Desert Backpacking Tips for your Southwest Adventure
Backpacking the Southwest is a completely different experience than hiking in the mountains, and some of my favorite backpacking trips to date have been in the desert. If you are looking for some inspiration to plan a trip to the desert, check out my posts on Paria Canyon & Zion’s West Rim Trail.
Now that fall is upon us, it’s a great time to get down and enjoy the Southwest (think Grand Canyon, Sedona, and all of Southern Utah). When planning a desert backpacking trip, however, there’s a few extra things you need to consider…heat & water scarcity being important ones. So I’m excited to share this new post by guest contributor Jessica Thiefels with a bunch of essential desert backpacking tips for a safe and successful trip. Enjoy and let us know if you have any questions about planning your southwest backpacking adventure! -Kristen-
by Jessica Thiefels
The American southwest is one of the top destinations for backpackers, but before you hike out into the sunset, you have to plan. The preparation is one of the most important parts of backpacking in the desert, allowing you to plan and pack so that the trip is not just exciting, but safe as well.
Whether you’re a first time backpacker or have been hiking southwest trails for years, the desert backpacking tips below will help you plan every aspect of your southwest backpacking trip, from packing the right gear to educating yourself on wildlife.
— Tip #1: Consider the Season —
The Southwest hosts millions of visitors each year and while many people plan their trips during the summer months, it’s best to visit in the spring or fall if you’re backpacking. Snow and frost are common in the winter and while spring can be cool and wet across the U.S., it’s one of the few times you’ll find pleasant temperatures for hiking and sightseeing across the Southwest. The popular national parks are also less crowded during the spring months, making for a more intimate and personal experience.
The Paria Canyon Narrows (Photo: Bearfoot Theory)
— Tip #2: What to Wear on your Southwest Backpacking Trip —
Conditions in the southwest can be unforgiving, and wearing the right clothes can make all the difference. Due to high heat and low humidity, as your body produces sweat, it’s evaporated so quickly that your body’s natural defenses are not efficient. Because of this, you want to choose light colors that reflect UV rays instead of absorbing them.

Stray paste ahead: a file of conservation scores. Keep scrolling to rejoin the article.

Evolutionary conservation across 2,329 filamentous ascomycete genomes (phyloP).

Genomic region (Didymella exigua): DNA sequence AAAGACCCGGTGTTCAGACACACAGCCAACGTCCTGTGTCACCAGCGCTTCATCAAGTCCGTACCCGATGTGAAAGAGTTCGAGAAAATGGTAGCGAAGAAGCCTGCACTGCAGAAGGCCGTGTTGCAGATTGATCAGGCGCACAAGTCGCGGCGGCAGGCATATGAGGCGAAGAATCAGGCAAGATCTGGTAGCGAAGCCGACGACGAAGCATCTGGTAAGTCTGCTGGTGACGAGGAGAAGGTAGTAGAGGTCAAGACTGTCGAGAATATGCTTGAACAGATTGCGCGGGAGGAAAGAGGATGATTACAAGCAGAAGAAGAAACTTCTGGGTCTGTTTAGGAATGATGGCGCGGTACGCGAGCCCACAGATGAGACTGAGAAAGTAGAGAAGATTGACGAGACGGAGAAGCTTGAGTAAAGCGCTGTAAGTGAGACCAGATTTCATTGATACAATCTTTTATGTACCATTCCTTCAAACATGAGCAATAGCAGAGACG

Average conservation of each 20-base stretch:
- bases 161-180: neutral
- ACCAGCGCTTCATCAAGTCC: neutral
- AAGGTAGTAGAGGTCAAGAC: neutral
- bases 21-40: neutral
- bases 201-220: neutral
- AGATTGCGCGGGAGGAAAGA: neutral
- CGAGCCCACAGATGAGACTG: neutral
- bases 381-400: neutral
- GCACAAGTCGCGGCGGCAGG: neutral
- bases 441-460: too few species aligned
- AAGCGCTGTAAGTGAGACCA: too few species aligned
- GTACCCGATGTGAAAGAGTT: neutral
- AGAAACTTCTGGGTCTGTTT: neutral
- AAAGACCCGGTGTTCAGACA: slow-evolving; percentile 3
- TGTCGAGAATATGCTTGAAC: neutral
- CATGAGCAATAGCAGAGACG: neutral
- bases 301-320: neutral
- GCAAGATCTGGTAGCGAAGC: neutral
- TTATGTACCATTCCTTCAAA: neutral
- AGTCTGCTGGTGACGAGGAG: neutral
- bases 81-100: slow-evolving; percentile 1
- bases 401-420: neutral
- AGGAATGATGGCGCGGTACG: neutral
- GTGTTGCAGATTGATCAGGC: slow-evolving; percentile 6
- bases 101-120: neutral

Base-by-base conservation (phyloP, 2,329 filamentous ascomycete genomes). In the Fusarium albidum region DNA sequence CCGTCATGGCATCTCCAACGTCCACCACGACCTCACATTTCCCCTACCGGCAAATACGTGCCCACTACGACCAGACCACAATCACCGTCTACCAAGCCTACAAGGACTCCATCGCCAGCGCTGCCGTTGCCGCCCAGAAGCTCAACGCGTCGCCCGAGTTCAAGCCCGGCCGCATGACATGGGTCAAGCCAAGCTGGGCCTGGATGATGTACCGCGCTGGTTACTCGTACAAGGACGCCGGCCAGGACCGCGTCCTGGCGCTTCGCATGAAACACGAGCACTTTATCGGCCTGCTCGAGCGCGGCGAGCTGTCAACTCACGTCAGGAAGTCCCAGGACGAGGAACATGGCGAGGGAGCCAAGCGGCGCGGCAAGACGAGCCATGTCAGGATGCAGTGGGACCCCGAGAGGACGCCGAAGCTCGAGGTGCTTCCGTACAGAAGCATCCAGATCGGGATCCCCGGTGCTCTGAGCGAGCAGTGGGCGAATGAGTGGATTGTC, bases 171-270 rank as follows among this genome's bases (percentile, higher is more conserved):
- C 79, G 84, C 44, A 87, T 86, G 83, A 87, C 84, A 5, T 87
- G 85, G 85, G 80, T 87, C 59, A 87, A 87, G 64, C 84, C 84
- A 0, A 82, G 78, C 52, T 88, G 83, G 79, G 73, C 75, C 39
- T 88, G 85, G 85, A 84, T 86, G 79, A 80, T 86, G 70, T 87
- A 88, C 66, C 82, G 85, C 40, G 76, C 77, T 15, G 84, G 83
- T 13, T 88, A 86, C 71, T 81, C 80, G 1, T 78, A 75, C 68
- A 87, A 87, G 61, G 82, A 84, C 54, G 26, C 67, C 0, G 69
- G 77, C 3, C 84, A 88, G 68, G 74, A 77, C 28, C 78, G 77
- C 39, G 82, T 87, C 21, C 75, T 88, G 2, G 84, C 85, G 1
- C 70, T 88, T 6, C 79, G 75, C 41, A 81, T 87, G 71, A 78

Despite the heat, you should also try to cover as much skin as possible to avoid sunburn. Unbearable? Slather on sunscreen and continue reapplying throughout the day. Loose, long pants and long sleeve, sweat wicking shirts may provide coverage without being unbearable.
Always wear a hat to protect your face, and even consider a broad brimmed hat, preferable with a neck flap, to cover the back of your neck, ears and face during the trip. And don’t forget your UV-protecting sunglasses.
Joshua Tree (Photo: Jessica Thiefels)
Also remember that temperatures can drastically dip in the evening—despite being so hot during the day. Bring layers, such as a light jacket, fleece, or a flannel in case it gets chilly.
Other standard items such as well fitting, worn-in hiking boots and hiking poles are necessary for your southwest backpack trip as well.
READ MORE: What to Wear Hiking
— Tip #3: Choose Your Trails Wisely —
There are hundreds of trails you can hike in the southwest desert, but finding the ones that match your preferences for elevation, distance and interconnectedness can be difficult. The Grand Canyon National Park in Arizona, Canyonlands National Park in Utah, and Zion National Park in Utah are very popular hiking destinations in the southwest U.S.
A famous 16-mile overnight hike in Zion is The Narrows offers “an iconic canyon country hiking experience.” Or consider the West Rim Trail and for daredevil hikers, finish up by tackling Angel’s Landing, another bucket-list worthy hike in Zion.
The West Rim Trail in Zion (Photo: Bearfoot Theory)